In 1982 all of what happened to British Airways 9 was unknown in aviation, the crew did everything right and as a result there were no fatalities and the airplane, though damaged, was not destroyed. The flight took off at night just as Mount Galunggung had erupted. They flew through the volcanic dust at altitude where the lessons began:
As a result of this flight, aviation weather has become better at tracking volcanic activity and diverting or halting traffic entirely until the threat is gone. A similar incident happened with another Boeing 747 a few years later, see KLM 867.
For volcanic ash detection and avoidance techniques, see Volcanic Ash.
Everything here is from the references shown below, with a few comments in an alternate color.
Photo: Dramatization, from May Day.
As Jack Diamond of the British Aviation Journal The Log puts it:
The job of the airline pilot in the early days of civil aviation was one in which character, skill and a dogged ability to stick to the task, under extreme pressure, were tested on an almost daily basis. Weather forecasting was rudimentary, navigation was based on fleeting glimpses of railway lines through ragged cloud and accurate landings on an ability to discern a dim line of gooseneck flares. The aircraft were subject to frequent technical failures and the engines had to be nursed with the sensitivity old stagecoach drivers used in handling an inexperienced team of four. Those who learned their trade during the war came through an even more deadly and unforgiving school. Nowadays, the modern generation of pilots sit in air-conditioned comfort, with reliable engines, navigating errors measured in yards rather than miles on aircraft which can land themselves, smoothly and accurately, in almost impenetrable fog.
We are the first generation of pilots who may go through a whole career without having a genuine emergency; many pilots have completed fifteen years flying without having suffered an engine failure. Although this is undoubtedly a blessing, it does beg the question, how will they behave if they are eventually put to the test?
I suppose you could argue this wasn't an "accident" at all and more properly fits into the category "incident." I am including it because it supports two articles I have in the works, one on professionalism and the other on the fine art of mind-reading. There is no official "accident report" that I know of. So much of what follows comes from a magazine article and book, shown below in the References.
We know today what the symptoms of engine failures due to volcanic ash ingestion are; we are cheered by the fact the engines will restart if shutdown properly after the aircraft descends to an altitude that allows the ash to break free. But this crew were the first and had no such knowledge. They worked together marvelously and brought their lessons home for the rest of us to be better armed.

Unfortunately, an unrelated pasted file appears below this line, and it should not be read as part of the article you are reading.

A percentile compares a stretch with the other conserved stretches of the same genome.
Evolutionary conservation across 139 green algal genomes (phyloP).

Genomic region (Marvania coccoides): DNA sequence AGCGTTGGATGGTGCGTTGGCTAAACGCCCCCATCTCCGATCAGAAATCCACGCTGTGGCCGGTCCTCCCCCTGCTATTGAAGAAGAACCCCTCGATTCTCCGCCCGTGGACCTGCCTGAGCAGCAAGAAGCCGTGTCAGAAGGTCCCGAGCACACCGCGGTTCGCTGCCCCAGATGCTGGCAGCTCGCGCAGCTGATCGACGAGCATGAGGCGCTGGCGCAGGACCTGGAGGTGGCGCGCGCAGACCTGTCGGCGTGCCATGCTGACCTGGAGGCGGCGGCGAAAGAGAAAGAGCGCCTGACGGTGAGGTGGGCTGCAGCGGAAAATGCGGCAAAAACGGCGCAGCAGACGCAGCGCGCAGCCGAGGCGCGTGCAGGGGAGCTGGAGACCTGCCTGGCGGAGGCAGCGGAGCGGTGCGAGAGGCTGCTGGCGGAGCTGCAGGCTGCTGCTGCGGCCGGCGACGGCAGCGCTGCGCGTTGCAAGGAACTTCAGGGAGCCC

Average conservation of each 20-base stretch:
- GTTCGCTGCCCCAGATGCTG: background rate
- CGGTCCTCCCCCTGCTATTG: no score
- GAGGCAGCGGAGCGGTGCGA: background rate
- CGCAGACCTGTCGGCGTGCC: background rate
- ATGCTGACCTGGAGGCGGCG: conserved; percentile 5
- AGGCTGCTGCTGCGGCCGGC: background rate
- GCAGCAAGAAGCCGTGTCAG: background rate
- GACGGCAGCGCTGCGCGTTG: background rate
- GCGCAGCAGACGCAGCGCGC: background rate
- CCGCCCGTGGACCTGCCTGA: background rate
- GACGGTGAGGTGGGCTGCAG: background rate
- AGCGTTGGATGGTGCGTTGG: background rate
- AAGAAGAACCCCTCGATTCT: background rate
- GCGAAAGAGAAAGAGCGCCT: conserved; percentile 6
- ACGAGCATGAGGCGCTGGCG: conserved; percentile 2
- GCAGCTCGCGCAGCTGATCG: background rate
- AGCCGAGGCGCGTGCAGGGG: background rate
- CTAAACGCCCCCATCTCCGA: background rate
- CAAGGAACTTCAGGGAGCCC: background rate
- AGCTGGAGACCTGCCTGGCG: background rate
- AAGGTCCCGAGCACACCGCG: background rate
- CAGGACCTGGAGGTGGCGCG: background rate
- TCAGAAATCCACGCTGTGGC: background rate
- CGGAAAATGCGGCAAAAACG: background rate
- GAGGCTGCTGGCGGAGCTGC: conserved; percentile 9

Photo: Mount Galunggung erupting, Diamond, p. 14.
Click photo for a larger image
[Diamond, pp. 13-15]
Photo: One of the engine intakes after the event, Diamond, p. 15.
Click photo for a larger image
[Diamond, pp. 15-16]
What can be learnt from the behaviour of the crew?
Since there wasn't an official accident report, this listing of a cause comes a book written by another British Airways pilot, Captain Stanley Stewart.
[Stewart, p. 202] On the evening of 24 June, Mount Galunggung, the active volcano situated on the south Java coast 100 miles (160 kilometres) south-east of Jakarta, had erupted violently. Giant plumes of ash and grit had been hurled eight miles (thirteen kilometres) into the air. The explosion had created a vast volcanic storm of thick, hot, sulphurous gases and high electrical activity. No aviation warning was given. North-easterly winds aloft at twenty-five to thirty knots had blown the plume across the path of BA 009 and it had been engulfed in ash. Flying through the hot grit at speed had the effect of sandblasting X-ray Hotel's leading edges and had stripped paint and caused the opaque surface on the windscreens and landing light covers. The dust had penetrated aircraft sensors such as pitot tubes which sense dynamic pressure to measure airspeed. The discrepancy in the airspeeds was the result. The engine nacelles, intakes and fans were shot-blasted and stripped clean. Erosion of the compressor blades had occurred and the ash, which was of a silicate material, had fused in contact with the hot metal of the combustion chambers and turbines. Deposits of fused volcanic ash up to half an inch in diameter were later discovered in all the engine tailpipes. The effect was sufficient to disrupt the airflow and was similar to dampening a blaze with sand. As a result the engines had flamed-out and all power had been lost. At 13,500 ft (4,115 m), X-ray Hotel had broken into clean air and the least damaged engine, number four, had roared into life. Subsequent climb to 15,000 ft (4,570 m) had taken them back into the ash cloud. It was a close escape which might have ended tragically had not the skill, coolness and persistence of the flight crew won the day. But the passengers and crew of BA 009 were lucky, too, for the aircraft only just emerged from the volcanic storm in the nick of time.
. . . and other Case Studies
Cinder and Ash Hazards, Professional Pilot, August 2013, pgs. 86 - 90.
Diamond, Jack, Down to a Sunless Sea: The anatomy of an incident, The Log, April 1986
May Day: Falling From the Sky, Episode 27, Season 4, 22 April 2007 (British Airways 9)
Stewart, Stanley, Emergency: Crisis on the Flight Deck, 2013, Airlife Publishing, Ramsbury, Marlborough, England
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